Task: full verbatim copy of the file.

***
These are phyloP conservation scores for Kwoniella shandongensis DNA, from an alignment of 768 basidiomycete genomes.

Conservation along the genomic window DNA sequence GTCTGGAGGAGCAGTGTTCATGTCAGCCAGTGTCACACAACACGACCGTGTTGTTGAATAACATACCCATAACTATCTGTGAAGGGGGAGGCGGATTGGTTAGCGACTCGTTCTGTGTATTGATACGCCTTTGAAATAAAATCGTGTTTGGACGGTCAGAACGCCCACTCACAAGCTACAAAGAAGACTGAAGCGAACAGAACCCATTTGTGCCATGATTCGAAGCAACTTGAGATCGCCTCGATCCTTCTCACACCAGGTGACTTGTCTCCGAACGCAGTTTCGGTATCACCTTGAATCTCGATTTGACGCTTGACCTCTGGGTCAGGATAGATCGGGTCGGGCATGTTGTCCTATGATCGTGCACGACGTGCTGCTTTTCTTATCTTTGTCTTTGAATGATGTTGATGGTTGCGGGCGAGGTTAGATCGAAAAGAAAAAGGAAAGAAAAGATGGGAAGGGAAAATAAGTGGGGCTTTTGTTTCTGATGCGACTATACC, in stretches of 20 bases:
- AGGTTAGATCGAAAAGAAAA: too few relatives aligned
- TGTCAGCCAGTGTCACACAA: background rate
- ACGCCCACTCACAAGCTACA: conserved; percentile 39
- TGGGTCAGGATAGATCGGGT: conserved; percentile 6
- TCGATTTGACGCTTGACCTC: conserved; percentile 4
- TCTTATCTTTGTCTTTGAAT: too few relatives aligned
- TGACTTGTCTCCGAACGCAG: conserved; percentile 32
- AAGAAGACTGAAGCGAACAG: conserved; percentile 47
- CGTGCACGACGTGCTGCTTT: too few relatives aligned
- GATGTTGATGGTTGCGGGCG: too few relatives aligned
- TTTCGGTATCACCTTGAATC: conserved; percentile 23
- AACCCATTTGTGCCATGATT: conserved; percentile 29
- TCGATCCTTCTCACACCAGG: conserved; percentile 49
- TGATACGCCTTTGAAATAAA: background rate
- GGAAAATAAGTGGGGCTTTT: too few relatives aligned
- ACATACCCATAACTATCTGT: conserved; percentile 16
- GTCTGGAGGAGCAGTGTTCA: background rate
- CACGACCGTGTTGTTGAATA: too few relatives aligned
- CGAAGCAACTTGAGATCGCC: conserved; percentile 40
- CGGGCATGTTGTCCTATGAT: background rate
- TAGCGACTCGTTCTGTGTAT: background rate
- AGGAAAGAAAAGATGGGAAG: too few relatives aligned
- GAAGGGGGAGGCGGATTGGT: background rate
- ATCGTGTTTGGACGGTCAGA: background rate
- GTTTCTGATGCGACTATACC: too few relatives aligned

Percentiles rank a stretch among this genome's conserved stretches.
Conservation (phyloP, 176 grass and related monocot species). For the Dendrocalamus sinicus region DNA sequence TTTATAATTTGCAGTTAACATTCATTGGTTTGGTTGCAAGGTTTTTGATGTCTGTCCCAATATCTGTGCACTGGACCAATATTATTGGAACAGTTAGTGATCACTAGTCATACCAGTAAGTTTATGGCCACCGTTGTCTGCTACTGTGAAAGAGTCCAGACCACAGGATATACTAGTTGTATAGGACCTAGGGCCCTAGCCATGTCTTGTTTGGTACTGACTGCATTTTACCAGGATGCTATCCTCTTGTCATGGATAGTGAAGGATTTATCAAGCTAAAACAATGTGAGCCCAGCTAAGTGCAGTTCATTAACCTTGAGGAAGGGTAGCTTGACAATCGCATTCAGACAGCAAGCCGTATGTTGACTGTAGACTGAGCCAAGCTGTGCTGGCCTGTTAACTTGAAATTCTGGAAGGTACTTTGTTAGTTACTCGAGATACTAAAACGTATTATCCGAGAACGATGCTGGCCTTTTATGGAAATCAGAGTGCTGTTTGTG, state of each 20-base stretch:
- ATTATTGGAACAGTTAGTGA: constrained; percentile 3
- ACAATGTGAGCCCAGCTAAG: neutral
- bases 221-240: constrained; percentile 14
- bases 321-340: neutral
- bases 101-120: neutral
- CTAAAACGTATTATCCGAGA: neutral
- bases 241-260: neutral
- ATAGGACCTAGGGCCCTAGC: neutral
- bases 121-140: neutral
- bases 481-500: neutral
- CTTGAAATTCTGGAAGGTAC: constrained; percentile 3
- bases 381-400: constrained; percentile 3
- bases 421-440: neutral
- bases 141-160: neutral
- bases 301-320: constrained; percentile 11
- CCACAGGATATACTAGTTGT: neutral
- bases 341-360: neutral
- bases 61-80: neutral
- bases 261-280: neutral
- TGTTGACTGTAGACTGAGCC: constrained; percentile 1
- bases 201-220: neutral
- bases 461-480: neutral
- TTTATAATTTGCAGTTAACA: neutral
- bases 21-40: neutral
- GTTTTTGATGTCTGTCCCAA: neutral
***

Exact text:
These are phyloP conservation scores for Kwoniella shandongensis DNA, from an alignment of 768 basidiomycete genomes.

Conservation along the genomic window DNA sequence GTCTGGAGGAGCAGTGTTCATGTCAGCCAGTGTCACACAACACGACCGTGTTGTTGAATAACATACCCATAACTATCTGTGAAGGGGGAGGCGGATTGGTTAGCGACTCGTTCTGTGTATTGATACGCCTTTGAAATAAAATCGTGTTTGGACGGTCAGAACGCCCACTCACAAGCTACAAAGAAGACTGAAGCGAACAGAACCCATTTGTGCCATGATTCGAAGCAACTTGAGATCGCCTCGATCCTTCTCACACCAGGTGACTTGTCTCCGAACGCAGTTTCGGTATCACCTTGAATCTCGATTTGACGCTTGACCTCTGGGTCAGGATAGATCGGGTCGGGCATGTTGTCCTATGATCGTGCACGACGTGCTGCTTTTCTTATCTTTGTCTTTGAATGATGTTGATGGTTGCGGGCGAGGTTAGATCGAAAAGAAAAAGGAAAGAAAAGATGGGAAGGGAAAATAAGTGGGGCTTTTGTTTCTGATGCGACTATACC, in stretches of 20 bases:
- AGGTTAGATCGAAAAGAAAA: too few relatives aligned
- TGTCAGCCAGTGTCACACAA: background rate
- ACGCCCACTCACAAGCTACA: conserved; percentile 39
- TGGGTCAGGATAGATCGGGT: conserved; percentile 6
- TCGATTTGACGCTTGACCTC: conserved; percentile 4
- TCTTATCTTTGTCTTTGAAT: too few relatives aligned
- TGACTTGTCTCCGAACGCAG: conserved; percentile 32
- AAGAAGACTGAAGCGAACAG: conserved; percentile 47
- CGTGCACGACGTGCTGCTTT: too few relatives aligned
- GATGTTGATGGTTGCGGGCG: too few relatives aligned
- TTTCGGTATCACCTTGAATC: conserved; percentile 23
- AACCCATTTGTGCCATGATT: conserved; percentile 29
- TCGATCCTTCTCACACCAGG: conserved; percentile 49
- TGATACGCCTTTGAAATAAA: background rate
- GGAAAATAAGTGGGGCTTTT: too few relatives aligned
- ACATACCCATAACTATCTGT: conserved; percentile 16
- GTCTGGAGGAGCAGTGTTCA: background rate
- CACGACCGTGTTGTTGAATA: too few relatives aligned
- CGAAGCAACTTGAGATCGCC: conserved; percentile 40
- CGGGCATGTTGTCCTATGAT: background rate
- TAGCGACTCGTTCTGTGTAT: background rate
- AGGAAAGAAAAGATGGGAAG: too few relatives aligned
- GAAGGGGGAGGCGGATTGGT: background rate
- ATCGTGTTTGGACGGTCAGA: background rate
- GTTTCTGATGCGACTATACC: too few relatives aligned

Percentiles rank a stretch among this genome's conserved stretches.
Conservation (phyloP, 176 grass and related monocot species). For the Dendrocalamus sinicus region DNA sequence TTTATAATTTGCAGTTAACATTCATTGGTTTGGTTGCAAGGTTTTTGATGTCTGTCCCAATATCTGTGCACTGGACCAATATTATTGGAACAGTTAGTGATCACTAGTCATACCAGTAAGTTTATGGCCACCGTTGTCTGCTACTGTGAAAGAGTCCAGACCACAGGATATACTAGTTGTATAGGACCTAGGGCCCTAGCCATGTCTTGTTTGGTACTGACTGCATTTTACCAGGATGCTATCCTCTTGTCATGGATAGTGAAGGATTTATCAAGCTAAAACAATGTGAGCCCAGCTAAGTGCAGTTCATTAACCTTGAGGAAGGGTAGCTTGACAATCGCATTCAGACAGCAAGCCGTATGTTGACTGTAGACTGAGCCAAGCTGTGCTGGCCTGTTAACTTGAAATTCTGGAAGGTACTTTGTTAGTTACTCGAGATACTAAAACGTATTATCCGAGAACGATGCTGGCCTTTTATGGAAATCAGAGTGCTGTTTGTG, state of each 20-base stretch:
- ATTATTGGAACAGTTAGTGA: constrained; percentile 3
- ACAATGTGAGCCCAGCTAAG: neutral
- bases 221-240: constrained; percentile 14
- bases 321-340: neutral
- bases 101-120: neutral
- CTAAAACGTATTATCCGAGA: neutral
- bases 241-260: neutral
- ATAGGACCTAGGGCCCTAGC: neutral
- bases 121-140: neutral
- bases 481-500: neutral
- CTTGAAATTCTGGAAGGTAC: constrained; percentile 3
- bases 381-400: constrained; percentile 3
- bases 421-440: neutral
- bases 141-160: neutral
- bases 301-320: constrained; percentile 11
- CCACAGGATATACTAGTTGT: neutral
- bases 341-360: neutral
- bases 61-80: neutral
- bases 261-280: neutral
- TGTTGACTGTAGACTGAGCC: constrained; percentile 1
- bases 201-220: neutral
- bases 461-480: neutral
- TTTATAATTTGCAGTTAACA: neutral
- bases 21-40: neutral
- GTTTTTGATGTCTGTCCCAA: neutral